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Kirsten N. Swinth

Kirsten Swinth

Kirsten N. Swinth

Keynote: Women Organizing for Change: Feminism's Forgotten Fight for Work and Family

Kirsten Swinth is an associate professor of history and American studies at Fordham University. Upon earning a bachelor’s degree at Stanford University and a Ph.D. in American studies at Yale, she taught for two years at George Washington University before joining the Fordham faculty in 1997.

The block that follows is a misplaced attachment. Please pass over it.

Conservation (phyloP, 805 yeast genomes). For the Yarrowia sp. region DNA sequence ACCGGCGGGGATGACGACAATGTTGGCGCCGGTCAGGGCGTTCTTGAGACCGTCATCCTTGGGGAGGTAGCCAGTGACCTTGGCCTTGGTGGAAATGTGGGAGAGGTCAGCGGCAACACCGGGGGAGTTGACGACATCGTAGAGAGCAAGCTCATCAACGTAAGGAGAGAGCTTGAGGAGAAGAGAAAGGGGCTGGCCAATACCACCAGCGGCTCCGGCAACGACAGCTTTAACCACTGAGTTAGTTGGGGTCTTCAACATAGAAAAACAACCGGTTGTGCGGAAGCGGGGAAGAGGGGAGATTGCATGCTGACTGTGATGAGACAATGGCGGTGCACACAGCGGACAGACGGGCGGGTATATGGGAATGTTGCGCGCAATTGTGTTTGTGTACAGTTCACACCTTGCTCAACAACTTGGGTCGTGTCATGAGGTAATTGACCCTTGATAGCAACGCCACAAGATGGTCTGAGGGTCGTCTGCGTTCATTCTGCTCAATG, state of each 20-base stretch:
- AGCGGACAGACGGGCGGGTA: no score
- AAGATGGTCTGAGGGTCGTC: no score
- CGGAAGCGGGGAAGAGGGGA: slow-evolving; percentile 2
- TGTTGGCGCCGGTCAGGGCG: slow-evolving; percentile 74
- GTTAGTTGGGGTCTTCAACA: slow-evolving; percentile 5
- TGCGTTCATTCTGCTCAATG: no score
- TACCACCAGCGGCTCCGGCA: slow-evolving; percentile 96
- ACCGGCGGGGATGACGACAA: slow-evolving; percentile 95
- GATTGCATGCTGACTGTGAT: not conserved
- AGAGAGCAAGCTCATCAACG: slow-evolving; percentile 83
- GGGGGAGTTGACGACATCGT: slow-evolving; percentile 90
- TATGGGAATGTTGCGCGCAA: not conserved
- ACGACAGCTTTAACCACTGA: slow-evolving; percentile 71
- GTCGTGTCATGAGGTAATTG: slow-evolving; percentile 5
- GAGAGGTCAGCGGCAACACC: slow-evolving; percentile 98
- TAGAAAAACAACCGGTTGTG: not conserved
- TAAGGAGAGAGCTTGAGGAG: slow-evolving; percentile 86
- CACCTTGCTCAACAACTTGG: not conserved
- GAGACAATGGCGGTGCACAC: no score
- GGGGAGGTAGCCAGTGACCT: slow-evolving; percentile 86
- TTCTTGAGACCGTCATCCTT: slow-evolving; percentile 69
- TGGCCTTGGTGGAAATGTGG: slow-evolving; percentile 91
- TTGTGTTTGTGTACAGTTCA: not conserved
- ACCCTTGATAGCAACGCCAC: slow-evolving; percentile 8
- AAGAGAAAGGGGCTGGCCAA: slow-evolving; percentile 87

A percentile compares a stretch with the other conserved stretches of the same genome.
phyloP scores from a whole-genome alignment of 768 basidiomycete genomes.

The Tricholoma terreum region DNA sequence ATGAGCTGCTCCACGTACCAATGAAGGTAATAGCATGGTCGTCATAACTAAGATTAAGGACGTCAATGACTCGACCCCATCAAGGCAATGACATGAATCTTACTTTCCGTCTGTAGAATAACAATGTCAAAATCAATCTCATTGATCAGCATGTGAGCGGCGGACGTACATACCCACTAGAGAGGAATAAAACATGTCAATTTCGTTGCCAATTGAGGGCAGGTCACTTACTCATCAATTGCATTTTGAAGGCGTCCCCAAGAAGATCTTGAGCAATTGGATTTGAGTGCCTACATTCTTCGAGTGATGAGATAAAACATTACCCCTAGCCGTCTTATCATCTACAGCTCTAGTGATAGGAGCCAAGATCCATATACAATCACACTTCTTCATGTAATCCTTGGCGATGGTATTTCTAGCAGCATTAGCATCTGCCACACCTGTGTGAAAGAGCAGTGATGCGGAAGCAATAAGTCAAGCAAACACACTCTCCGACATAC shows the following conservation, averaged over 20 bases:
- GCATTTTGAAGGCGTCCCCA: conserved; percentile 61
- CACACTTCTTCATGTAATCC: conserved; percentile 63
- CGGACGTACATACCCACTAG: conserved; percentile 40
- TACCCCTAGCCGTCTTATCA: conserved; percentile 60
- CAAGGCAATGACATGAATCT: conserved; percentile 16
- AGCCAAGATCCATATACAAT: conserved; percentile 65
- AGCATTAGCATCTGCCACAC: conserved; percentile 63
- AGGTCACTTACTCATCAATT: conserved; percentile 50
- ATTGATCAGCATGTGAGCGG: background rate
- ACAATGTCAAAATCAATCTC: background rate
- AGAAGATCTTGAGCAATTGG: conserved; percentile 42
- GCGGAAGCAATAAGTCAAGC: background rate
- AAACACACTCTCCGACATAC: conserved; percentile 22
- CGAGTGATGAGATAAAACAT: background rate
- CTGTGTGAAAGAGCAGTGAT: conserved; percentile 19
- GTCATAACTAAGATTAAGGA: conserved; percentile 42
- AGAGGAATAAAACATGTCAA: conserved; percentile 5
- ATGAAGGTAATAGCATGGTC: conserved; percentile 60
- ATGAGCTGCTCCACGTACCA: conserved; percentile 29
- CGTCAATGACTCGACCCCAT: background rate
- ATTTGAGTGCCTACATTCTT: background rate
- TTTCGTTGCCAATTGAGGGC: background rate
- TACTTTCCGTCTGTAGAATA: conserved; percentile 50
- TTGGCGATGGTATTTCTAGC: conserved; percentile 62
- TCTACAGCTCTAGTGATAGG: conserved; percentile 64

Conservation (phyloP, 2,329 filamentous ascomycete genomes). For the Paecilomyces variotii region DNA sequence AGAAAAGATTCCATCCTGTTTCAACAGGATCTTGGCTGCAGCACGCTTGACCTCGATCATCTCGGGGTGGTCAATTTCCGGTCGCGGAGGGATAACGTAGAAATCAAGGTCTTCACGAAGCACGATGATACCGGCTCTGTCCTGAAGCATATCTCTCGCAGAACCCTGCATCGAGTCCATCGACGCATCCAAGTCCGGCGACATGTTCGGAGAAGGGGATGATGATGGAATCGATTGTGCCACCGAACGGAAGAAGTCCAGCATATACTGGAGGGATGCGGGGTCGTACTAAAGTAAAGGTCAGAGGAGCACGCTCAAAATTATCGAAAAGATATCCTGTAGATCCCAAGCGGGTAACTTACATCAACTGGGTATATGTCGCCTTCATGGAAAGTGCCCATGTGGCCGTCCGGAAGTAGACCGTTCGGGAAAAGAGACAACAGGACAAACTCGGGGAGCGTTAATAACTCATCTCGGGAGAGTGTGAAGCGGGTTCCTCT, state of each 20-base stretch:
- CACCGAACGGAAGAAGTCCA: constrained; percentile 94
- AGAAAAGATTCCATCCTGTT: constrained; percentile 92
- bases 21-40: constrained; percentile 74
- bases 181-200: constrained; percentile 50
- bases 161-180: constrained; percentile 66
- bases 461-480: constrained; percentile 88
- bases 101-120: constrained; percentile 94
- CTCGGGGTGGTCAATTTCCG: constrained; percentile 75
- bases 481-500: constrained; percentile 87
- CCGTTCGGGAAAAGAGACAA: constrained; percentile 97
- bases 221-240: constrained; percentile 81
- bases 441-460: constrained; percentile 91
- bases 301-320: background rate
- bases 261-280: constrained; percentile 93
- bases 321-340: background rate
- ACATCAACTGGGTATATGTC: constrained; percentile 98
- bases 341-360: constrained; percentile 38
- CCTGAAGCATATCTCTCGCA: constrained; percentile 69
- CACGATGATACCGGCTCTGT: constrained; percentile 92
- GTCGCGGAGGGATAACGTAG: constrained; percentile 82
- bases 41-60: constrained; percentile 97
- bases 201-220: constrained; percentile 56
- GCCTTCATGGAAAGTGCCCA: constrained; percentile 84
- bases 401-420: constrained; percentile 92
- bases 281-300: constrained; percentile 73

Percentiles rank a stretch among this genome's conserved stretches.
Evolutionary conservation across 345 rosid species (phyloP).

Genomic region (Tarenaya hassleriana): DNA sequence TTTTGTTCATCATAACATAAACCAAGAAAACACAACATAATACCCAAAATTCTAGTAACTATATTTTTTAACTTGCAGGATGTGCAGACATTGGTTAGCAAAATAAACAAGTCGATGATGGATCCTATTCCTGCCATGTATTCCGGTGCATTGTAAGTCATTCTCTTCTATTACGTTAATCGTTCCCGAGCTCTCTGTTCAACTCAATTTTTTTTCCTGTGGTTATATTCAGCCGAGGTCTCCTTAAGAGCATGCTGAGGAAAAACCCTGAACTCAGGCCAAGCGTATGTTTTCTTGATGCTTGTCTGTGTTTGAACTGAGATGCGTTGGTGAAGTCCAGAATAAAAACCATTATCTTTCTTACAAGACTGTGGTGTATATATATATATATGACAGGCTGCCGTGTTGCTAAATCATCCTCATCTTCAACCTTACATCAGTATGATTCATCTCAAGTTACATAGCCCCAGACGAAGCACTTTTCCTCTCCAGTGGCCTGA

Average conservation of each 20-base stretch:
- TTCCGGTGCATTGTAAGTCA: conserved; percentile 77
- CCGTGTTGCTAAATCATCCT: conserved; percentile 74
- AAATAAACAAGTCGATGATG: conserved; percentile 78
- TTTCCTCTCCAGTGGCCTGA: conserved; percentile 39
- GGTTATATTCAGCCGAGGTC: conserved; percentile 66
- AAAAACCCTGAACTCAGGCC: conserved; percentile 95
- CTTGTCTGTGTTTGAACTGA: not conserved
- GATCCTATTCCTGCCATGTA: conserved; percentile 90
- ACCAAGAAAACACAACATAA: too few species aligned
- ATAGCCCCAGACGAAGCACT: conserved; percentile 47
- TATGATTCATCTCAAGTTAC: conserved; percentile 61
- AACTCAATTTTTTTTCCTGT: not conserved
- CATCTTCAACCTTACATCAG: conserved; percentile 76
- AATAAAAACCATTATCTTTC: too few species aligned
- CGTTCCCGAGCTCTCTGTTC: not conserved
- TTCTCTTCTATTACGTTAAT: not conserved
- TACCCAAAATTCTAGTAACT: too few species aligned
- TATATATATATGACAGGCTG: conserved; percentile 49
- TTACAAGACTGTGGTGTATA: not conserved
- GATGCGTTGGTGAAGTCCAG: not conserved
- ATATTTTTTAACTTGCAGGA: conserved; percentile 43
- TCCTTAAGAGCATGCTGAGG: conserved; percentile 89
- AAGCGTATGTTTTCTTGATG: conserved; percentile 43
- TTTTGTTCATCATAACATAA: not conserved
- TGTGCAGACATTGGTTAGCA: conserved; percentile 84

Swinth is the author of Feminism’s Forgotten Fight: The Unfinished Struggle for Work and Family (Harvard, 2018) and Professionals: Women Artists and the Development of Modern American Art, 1870–1930 (University of North Carolina Press, 2001), and she edited the collection of documents under the heading “How Did Settlement Workers at Greenwich House Promote the Arts as Integral to a Shared Social Life?” that was published in Women and Social Movements in the United States, 1600–2000 (Alexander Street Press, 2006). Her research and teaching focus on women, work, and family, with a concentration most recently on working mothers. Swinth’s commentaries have been featured on, WNYC, and NPR’s To the Point, and have appeared in The Huffington Post and The Christian Science Monitor. She is a former chair of Fordham’s Department of History, a Truman Scholar, and a recipient of fellowships from the American Council of Learned Societies and the Getty and the Mellon foundations. In 2017, Fordham recognized her for excellence in undergraduate teaching in the social sciences.